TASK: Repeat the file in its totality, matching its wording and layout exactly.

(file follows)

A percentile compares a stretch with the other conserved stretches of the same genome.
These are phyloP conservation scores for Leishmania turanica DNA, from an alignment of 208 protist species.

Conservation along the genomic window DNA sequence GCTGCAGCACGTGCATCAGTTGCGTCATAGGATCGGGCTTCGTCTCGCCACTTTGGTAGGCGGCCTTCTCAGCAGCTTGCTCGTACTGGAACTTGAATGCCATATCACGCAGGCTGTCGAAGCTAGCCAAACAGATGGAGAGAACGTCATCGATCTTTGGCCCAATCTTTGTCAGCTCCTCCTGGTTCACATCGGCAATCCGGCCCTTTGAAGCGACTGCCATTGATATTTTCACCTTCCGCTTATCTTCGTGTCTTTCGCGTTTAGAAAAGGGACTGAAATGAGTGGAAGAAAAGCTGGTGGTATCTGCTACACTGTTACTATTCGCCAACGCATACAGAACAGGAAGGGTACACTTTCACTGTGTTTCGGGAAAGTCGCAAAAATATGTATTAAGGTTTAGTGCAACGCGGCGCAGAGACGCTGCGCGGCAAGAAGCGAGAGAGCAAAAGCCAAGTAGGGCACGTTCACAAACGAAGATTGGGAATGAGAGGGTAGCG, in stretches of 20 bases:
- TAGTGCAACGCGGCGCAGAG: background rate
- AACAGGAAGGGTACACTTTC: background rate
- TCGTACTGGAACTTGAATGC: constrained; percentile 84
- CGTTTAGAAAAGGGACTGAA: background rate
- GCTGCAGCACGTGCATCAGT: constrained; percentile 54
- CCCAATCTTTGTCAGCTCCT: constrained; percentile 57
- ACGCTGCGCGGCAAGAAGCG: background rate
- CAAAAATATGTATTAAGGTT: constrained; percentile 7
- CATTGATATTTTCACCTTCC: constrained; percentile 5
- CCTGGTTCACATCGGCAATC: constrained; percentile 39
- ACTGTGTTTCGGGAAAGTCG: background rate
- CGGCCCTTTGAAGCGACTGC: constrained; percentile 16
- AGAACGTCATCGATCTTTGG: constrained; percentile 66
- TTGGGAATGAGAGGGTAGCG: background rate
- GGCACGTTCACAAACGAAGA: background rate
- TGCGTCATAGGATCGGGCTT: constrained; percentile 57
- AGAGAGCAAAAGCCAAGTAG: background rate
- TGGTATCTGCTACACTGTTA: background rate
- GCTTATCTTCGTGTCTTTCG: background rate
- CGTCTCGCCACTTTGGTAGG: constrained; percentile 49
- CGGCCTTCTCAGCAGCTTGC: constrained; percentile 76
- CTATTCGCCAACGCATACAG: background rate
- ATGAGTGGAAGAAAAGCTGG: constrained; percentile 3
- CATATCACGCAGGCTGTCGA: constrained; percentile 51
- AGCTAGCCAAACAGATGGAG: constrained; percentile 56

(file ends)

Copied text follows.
A percentile compares a stretch with the other conserved stretches of the same genome.
These are phyloP conservation scores for Leishmania turanica DNA, from an alignment of 208 protist species.

Conservation along the genomic window DNA sequence GCTGCAGCACGTGCATCAGTTGCGTCATAGGATCGGGCTTCGTCTCGCCACTTTGGTAGGCGGCCTTCTCAGCAGCTTGCTCGTACTGGAACTTGAATGCCATATCACGCAGGCTGTCGAAGCTAGCCAAACAGATGGAGAGAACGTCATCGATCTTTGGCCCAATCTTTGTCAGCTCCTCCTGGTTCACATCGGCAATCCGGCCCTTTGAAGCGACTGCCATTGATATTTTCACCTTCCGCTTATCTTCGTGTCTTTCGCGTTTAGAAAAGGGACTGAAATGAGTGGAAGAAAAGCTGGTGGTATCTGCTACACTGTTACTATTCGCCAACGCATACAGAACAGGAAGGGTACACTTTCACTGTGTTTCGGGAAAGTCGCAAAAATATGTATTAAGGTTTAGTGCAACGCGGCGCAGAGACGCTGCGCGGCAAGAAGCGAGAGAGCAAAAGCCAAGTAGGGCACGTTCACAAACGAAGATTGGGAATGAGAGGGTAGCG, in stretches of 20 bases:
- TAGTGCAACGCGGCGCAGAG: background rate
- AACAGGAAGGGTACACTTTC: background rate
- TCGTACTGGAACTTGAATGC: constrained; percentile 84
- CGTTTAGAAAAGGGACTGAA: background rate
- GCTGCAGCACGTGCATCAGT: constrained; percentile 54
- CCCAATCTTTGTCAGCTCCT: constrained; percentile 57
- ACGCTGCGCGGCAAGAAGCG: background rate
- CAAAAATATGTATTAAGGTT: constrained; percentile 7
- CATTGATATTTTCACCTTCC: constrained; percentile 5
- CCTGGTTCACATCGGCAATC: constrained; percentile 39
- ACTGTGTTTCGGGAAAGTCG: background rate
- CGGCCCTTTGAAGCGACTGC: constrained; percentile 16
- AGAACGTCATCGATCTTTGG: constrained; percentile 66
- TTGGGAATGAGAGGGTAGCG: background rate
- GGCACGTTCACAAACGAAGA: background rate
- TGCGTCATAGGATCGGGCTT: constrained; percentile 57
- AGAGAGCAAAAGCCAAGTAG: background rate
- TGGTATCTGCTACACTGTTA: background rate
- GCTTATCTTCGTGTCTTTCG: background rate
- CGTCTCGCCACTTTGGTAGG: constrained; percentile 49
- CGGCCTTCTCAGCAGCTTGC: constrained; percentile 76
- CTATTCGCCAACGCATACAG: background rate
- ATGAGTGGAAGAAAAGCTGG: constrained; percentile 3
- CATATCACGCAGGCTGTCGA: constrained; percentile 51
- AGCTAGCCAAACAGATGGAG: constrained; percentile 56